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UI finds others to perform workers' jobs

UNIVERSITY OF ILLINOIS -- As of midnight, more than 700 workers handed in their keys as they headed out the doors.
UNIVERSITY OF ILLINOIS -- As of midnight, more than 700 workers handed in their keys as they headed out the doors. They're not planning to go back to work for three days.

The majority of the UI's building and food service workers voted down a contract proposal this weekend. They said it wasn't good enough, but campus leader said it was the best they could do. WCIA-3's Anna Carrera has more on how the university is responding to the walk out.

School leaders are doing some shuffling to make ends meet with many workers picketing instead of cooking and cleaning. Union leaders said they'll keep walking until their message gets across.

"The university had been disrespecting these employees for way too long," said SEIU-73 field organizer Ricky Baldwin. 

That's why union members said they decided to go on strike. It's also why they're calling the situation on campus a "beautiful mess."

"Classrooms are trashed," said Baldwin. "Trashed rooms -- that's about what they are. There's dumpsters that are higher than my head built up, trash overflowing, stuff not being done, campus mail not being delivered."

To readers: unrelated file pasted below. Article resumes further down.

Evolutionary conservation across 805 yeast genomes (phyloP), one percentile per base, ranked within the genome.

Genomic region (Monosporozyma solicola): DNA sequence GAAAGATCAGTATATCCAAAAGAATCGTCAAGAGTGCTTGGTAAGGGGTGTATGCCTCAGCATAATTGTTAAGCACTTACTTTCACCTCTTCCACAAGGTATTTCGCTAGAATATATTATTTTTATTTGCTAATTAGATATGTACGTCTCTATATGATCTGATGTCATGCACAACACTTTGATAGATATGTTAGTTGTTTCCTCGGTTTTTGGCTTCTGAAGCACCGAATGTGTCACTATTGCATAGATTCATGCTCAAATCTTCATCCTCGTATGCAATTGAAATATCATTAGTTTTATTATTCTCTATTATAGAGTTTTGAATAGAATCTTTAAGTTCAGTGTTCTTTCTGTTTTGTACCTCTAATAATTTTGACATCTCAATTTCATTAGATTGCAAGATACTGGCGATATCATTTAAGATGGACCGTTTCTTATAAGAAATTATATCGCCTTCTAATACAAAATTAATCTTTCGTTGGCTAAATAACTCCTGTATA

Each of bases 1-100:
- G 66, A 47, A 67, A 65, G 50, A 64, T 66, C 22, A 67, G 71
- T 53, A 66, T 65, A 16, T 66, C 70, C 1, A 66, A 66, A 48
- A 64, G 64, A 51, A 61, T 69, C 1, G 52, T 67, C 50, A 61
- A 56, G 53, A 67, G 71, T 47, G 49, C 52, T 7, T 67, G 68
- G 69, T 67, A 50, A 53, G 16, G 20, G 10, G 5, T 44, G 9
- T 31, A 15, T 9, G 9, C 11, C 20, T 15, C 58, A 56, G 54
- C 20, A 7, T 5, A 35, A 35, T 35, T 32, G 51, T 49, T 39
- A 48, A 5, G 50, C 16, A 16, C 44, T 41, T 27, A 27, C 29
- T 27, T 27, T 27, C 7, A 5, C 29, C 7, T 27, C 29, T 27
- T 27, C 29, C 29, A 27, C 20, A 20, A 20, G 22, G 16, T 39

The workers are picketing at about 20 places around UI. It's something school officials were hoping to avoid.

"We had come to a tentative agreement Friday and we were pretty disappointed that the union did not approve it," said University of Illinois spokesperson Robin Kaler. 

Now people who work other campus jobs are helping out. They're serving and preparing food, cleaning and doing other things union workers would usually do.

"We've just asked people to volunteer and people from all across campus have stepped forward and said, I want to help out," said Kaler.

Union representatives said a handful of members still went to work, but most stuck with the group. They said they're not going anywhere anytime soon.

"Everywhere there's a dock like this, a dining facility, place like that," said Baldwin. "We're here around the clock."

But leaders on both sides hope for the best after nine months of negotiations.

"We want to have our whole team here and we want to be functioning normally," said Kaler.

Leaders on both sides of the debate said they're willing to sit down and talk about the contracts. But so far, no day or time has been set for new negotiations.

Union workers said if university leaders give them a contract they can work with in the next 24-hours or so, they would consider ending the strike early. If not, they plan to continue the strike for a full three days.
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